The house in which a five-year-old boy was starved to death by his grandparents seemed normal to a children's aid worker who visited in the hours after the child died, that is, until he came upon a locked bedroom so putrid that the odour clung to his clothing.
Osiris Villalobos, an after-hours emergency worker for the Catholic Children's Aid Society, got the call the morning of Nov. 30, 2002, when Jeffrey Baldwin was pronounced dead in hospital.
Villalobos first went to the Hospital for Sick Children in Toronto, where he saw the boy's emaciated body.
Jeffrey weighed 21 pounds — about the same as he did on his first birthday — when he died of bacterial bronchopneumonia as a complication of chronic starvation.
Jeffrey's grandparents, Elva Bottineau and Norman Kidman, were granted custody of the boy and his three siblings despite having previous child abuse convictions and were later convicted of second-degree murder.
Testifying Tuesday at the coroner's inquest into Jeffrey's death, Villalobos said his next stop that morning was to the home where Jeffrey and his siblings had been living with Bottineau and Kidman, as well as two of their adult daughters and their families.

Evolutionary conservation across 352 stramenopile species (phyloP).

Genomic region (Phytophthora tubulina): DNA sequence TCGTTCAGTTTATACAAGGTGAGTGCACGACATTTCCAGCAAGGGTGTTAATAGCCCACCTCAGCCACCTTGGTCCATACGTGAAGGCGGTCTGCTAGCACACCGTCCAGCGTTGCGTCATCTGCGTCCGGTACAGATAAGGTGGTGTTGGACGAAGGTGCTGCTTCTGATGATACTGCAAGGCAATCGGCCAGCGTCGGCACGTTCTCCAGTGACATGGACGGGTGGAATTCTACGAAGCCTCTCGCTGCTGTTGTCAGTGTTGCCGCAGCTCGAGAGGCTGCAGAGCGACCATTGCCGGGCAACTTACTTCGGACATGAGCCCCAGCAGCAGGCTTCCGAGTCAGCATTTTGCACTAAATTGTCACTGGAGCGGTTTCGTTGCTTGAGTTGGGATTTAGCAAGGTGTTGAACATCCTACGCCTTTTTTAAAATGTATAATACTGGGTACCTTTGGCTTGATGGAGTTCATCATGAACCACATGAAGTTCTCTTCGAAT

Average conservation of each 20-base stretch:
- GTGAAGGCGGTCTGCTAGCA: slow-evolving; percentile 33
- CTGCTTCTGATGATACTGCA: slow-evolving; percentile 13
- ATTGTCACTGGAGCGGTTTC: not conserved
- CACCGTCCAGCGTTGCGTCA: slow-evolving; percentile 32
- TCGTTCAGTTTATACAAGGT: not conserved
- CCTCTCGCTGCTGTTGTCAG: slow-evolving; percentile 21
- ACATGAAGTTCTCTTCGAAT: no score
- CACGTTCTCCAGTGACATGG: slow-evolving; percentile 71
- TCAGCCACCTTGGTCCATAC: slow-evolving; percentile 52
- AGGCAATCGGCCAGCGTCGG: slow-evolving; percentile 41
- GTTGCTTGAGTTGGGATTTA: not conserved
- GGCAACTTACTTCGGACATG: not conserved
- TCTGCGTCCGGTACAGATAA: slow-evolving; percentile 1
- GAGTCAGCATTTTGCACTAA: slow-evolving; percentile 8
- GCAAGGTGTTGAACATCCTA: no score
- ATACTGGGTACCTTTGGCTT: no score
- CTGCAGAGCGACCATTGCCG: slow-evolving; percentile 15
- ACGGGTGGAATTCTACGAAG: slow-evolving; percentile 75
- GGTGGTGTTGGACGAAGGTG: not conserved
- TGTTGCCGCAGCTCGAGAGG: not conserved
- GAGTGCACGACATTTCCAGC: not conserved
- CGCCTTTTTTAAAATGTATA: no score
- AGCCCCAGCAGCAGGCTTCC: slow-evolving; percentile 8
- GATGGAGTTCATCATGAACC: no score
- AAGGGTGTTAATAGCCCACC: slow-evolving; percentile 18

Everyone was watching television, Villalobos said, but nothing seemed terribly amiss.
"If I had been there and not gone into that room I would not have had any concerns about that family," he said.
The other bedrooms were well-furnished, with plenty of blankets and a normal temperature, Villalobos said, but the bedroom Jeffrey shared with one of his sisters was filthy. And this one had a lock on the outside.
"I remember the stench...the stench was quite strong," he said.
"It was so strong that you went into the bedroom and the odour stays in your clothes."
The floor was stained with urine and Jeffrey's mattress on his crib, which had been turned into a day bed of sorts, was soaked with human waste. Dirty diapers littered the room, he said.
When a coroner who accompanied Villalobos pressed a gloved hand onto the mattress, urine pooled on the surface, Villalobos said.
There was a latch on the outside of the door, which can be seen in photos shown to the inquest jury. Villalobos later learned that Jeffrey and his sister were not toilet trained, he said. Sometimes Jeffrey would drink out of the toilet, he was told.
The room was also "extremely cold," he said, much colder than the rest of the house.
The inquest began on Monday and is expected to last three months.
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